Scientists at Imperial College London have developed a surgical instrument that detects cancerous tissue in seconds.
The advance, led by Dr Zoltan Takats, has the potential to improve patient survival rates and save money for health authorities by reducing the need for secondary operations.
The intelligent knife, or iKnife has been adapted from a suite of chemical profiling technologies built by Waters Corporation and is in use at St Mary’s Hospital, Hammersmith Hospital and Charring Cross Hospital.
It is based electrosurgical knives that are commonly used in operating theatres. Originally developed in the 1920s, electrosurgical knives use an electrical current to heat tissue, allowing surgeons to cut through it whilst minimising blood loss. The heated tissue vaporises and gives off an aerosol that is normally extracted from the operating theatre.
Dr Takats has adapted the electrosurgical knife so that it extracts the aerosol and feeds it via a tube to a mass spectrometer in the operating theatre, which lets the surgeon know via a display if the tissue being operated on contains cancerous cells.
James Kinross, clinical lecturer in surgery at Imperial said in-theatre improvements have focused on reducing trauma to patients but there is little biological information available to the surgeon that could add to the quality of a procedure and the outcome for the patient.
Surgeons currently remove tumours with a margin of healthy tissue but it is often difficult to tell by sight which tissue is cancerous. According to Imperial College, one in five breast cancer patients who have surgery require a second operation to fully remove the cancer. In cases of uncertainty, the removed tissue is sent to a lab for examination while the patient remains under general anaesthetic.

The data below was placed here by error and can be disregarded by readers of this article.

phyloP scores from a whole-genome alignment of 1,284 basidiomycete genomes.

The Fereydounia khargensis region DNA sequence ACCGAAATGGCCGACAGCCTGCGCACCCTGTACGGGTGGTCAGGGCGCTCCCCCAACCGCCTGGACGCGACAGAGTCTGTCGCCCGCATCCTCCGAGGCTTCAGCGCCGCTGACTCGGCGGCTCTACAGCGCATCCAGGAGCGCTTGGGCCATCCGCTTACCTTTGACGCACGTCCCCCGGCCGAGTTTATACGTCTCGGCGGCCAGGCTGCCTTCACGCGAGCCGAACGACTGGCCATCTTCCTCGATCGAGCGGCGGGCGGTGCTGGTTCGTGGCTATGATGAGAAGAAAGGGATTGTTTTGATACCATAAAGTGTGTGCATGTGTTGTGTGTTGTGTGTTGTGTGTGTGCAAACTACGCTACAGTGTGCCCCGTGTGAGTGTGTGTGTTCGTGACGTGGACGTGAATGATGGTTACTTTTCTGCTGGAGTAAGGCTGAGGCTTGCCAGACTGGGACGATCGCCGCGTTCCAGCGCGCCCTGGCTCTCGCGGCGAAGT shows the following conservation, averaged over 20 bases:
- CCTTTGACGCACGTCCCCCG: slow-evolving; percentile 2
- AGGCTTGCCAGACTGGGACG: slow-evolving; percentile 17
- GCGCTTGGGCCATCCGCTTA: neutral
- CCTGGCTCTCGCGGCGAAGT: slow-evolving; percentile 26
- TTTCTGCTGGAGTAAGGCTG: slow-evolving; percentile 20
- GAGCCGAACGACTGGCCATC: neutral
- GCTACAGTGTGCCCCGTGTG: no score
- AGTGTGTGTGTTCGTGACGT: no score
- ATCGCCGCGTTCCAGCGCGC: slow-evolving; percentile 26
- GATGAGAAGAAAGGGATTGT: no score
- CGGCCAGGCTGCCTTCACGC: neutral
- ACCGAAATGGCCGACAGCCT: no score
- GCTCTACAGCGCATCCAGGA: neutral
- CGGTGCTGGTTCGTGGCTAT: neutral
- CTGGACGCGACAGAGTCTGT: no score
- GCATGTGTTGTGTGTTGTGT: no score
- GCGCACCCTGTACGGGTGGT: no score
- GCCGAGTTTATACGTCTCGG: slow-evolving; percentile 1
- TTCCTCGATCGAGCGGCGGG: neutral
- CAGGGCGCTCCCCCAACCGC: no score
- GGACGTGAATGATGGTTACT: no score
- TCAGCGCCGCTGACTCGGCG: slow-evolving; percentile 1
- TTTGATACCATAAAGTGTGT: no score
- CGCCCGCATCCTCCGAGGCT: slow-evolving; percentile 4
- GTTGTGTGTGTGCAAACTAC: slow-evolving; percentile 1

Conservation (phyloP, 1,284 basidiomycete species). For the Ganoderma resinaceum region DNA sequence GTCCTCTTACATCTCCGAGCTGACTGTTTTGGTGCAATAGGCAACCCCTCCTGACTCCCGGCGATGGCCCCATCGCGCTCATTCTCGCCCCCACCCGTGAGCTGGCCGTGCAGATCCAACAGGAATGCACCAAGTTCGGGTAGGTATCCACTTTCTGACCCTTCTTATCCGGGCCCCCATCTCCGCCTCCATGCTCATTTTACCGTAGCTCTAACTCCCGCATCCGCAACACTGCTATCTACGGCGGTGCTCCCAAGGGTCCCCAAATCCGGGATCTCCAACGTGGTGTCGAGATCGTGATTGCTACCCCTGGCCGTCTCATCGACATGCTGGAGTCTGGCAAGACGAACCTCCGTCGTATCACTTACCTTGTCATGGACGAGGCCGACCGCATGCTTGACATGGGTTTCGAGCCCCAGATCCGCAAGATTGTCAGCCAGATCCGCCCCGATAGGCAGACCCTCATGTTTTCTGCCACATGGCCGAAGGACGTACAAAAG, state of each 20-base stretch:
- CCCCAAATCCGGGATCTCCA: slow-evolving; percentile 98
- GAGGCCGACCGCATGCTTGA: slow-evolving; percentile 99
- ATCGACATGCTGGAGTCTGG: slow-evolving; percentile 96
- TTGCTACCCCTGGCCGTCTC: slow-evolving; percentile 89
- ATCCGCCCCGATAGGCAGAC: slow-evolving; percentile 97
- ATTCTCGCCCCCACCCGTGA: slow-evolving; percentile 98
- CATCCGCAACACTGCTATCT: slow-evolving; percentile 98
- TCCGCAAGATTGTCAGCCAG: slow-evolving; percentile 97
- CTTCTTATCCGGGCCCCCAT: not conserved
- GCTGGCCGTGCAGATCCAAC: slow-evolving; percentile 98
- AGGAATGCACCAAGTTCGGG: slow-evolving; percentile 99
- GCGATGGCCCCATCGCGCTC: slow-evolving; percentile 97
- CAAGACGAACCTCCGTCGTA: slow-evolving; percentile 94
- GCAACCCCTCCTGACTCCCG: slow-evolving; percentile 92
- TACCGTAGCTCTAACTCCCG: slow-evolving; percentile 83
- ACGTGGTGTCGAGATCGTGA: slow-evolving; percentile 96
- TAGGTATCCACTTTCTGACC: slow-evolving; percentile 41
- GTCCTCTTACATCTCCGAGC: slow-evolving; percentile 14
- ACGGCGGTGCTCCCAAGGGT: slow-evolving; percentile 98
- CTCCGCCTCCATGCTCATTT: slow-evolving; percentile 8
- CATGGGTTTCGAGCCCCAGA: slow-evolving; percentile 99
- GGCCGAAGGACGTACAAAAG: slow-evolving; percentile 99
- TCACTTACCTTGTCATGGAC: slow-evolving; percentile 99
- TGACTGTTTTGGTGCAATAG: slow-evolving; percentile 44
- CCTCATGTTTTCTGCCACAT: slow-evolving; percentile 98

‘If you’ve got a melanoma which is 4mm thick you’ve got to remove 3cm of tissue,’ said Kinross. ‘It really isn’t adequate. It isn’t precision surgery and it certainly isn’t personalised.’
A new study published in Science Translational Medicine shows how iKnife analysed tissue samples collected from 302 surgery patients, recording the characteristics of thousands of cancerous and non-cancerous tissues, including brain, lung, breast, stomach, colon and liver tumours to create a reference library.
The iKnife matched its readings during surgery to the reference library to determine what type of tissue is being cut, giving a result in under three seconds.
The technology was then transferred to the operating theatre to perform real-time analysis during surgery. In all 91 tests, the tissue type identified by the iKnife matched the post-operative diagnosis based on traditional methods.
According to Imperial, surgeons were unable to see the results of iKnife’s readings during testing but the team hope to carry out a clinical trial to see whether giving surgeons access to the iKnife’s analysis can improve patients’ outcomes.
‘The next stage is to do some formal clinical trials … where we’ll look at a range of cancers and possibly inflammatory bowel disease, where we’ll use decision making with and without iKnife. That is what we’ll be commencing this year,’ said Prof Jeremy Nicholson, head of the Department of Surgery and Cancer at Imperial.
The study was funded by the National Institute for Health Research (NIHR), Imperial Biomedical Research Centre, the European Research Council and the Hungarian National Office for Research and Technology.